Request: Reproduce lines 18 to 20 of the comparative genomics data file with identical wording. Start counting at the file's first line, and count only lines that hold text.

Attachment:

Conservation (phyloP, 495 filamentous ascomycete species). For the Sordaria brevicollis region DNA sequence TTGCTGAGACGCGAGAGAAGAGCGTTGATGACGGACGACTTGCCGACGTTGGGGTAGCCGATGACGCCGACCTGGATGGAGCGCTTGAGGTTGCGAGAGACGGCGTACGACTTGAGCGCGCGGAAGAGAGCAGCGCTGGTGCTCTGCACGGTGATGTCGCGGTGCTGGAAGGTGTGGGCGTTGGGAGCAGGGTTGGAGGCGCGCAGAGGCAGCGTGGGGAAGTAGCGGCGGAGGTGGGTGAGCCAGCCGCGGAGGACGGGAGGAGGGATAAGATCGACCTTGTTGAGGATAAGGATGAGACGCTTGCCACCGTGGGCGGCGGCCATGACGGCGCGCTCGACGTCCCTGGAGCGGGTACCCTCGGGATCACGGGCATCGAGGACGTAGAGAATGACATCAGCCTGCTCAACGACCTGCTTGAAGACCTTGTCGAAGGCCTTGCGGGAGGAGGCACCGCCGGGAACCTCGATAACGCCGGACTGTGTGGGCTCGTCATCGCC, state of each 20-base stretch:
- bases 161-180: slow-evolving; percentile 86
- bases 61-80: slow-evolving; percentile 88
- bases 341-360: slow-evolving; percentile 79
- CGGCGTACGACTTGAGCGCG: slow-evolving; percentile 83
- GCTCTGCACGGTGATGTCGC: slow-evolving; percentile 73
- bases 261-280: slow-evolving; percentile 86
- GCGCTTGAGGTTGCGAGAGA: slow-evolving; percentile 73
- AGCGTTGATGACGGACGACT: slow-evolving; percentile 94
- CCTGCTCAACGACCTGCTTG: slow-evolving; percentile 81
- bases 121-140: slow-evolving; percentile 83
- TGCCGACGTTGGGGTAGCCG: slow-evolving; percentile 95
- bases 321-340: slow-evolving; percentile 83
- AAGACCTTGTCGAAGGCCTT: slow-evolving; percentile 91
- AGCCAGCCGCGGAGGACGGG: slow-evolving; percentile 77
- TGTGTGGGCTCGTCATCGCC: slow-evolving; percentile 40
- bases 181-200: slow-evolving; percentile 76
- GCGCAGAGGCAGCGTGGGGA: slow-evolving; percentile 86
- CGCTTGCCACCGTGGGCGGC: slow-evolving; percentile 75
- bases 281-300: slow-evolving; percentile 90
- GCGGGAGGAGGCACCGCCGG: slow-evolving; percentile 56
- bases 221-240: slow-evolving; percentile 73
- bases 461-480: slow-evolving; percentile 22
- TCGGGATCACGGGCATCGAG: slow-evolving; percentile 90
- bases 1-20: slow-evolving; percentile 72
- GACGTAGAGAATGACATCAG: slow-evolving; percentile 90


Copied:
- GCGCAGAGGCAGCGTGGGGA: slow-evolving; percentile 86
- CGCTTGCCACCGTGGGCGGC: slow-evolving; percentile 75
- bases 281-300: slow-evolving; percentile 90